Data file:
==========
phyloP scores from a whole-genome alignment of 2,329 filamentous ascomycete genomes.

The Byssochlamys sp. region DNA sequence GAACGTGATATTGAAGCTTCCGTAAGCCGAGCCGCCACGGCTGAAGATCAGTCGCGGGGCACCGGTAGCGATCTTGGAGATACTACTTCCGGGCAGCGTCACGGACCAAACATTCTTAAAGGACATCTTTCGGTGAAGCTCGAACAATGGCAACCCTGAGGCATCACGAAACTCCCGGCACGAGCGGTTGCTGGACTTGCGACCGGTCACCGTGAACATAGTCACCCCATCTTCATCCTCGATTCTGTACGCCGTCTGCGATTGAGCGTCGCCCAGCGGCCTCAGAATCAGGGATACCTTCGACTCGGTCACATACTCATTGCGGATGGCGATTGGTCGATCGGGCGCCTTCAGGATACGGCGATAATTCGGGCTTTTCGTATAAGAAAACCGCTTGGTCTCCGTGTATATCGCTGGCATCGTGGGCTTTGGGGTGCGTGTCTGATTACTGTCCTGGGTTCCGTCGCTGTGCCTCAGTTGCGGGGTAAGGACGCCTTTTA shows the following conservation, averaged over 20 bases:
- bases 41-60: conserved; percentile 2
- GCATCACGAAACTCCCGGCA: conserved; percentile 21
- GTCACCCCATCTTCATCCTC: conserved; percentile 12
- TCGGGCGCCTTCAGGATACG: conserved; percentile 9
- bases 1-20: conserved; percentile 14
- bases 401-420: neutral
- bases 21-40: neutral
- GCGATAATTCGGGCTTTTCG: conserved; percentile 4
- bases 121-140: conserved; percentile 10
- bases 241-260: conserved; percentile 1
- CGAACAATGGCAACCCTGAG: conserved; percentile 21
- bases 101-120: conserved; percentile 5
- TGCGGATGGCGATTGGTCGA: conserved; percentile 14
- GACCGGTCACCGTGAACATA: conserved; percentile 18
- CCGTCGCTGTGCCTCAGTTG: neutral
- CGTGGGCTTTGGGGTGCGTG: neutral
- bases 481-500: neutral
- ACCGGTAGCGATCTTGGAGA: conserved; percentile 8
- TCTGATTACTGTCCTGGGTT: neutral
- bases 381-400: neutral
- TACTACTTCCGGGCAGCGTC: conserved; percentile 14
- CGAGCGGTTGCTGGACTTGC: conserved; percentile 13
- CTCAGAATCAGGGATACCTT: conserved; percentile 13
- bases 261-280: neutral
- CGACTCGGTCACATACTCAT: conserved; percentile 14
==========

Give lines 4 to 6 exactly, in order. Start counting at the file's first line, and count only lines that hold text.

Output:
- GCATCACGAAACTCCCGGCA: conserved; percentile 21
- GTCACCCCATCTTCATCCTC: conserved; percentile 12
- TCGGGCGCCTTCAGGATACG: conserved; percentile 9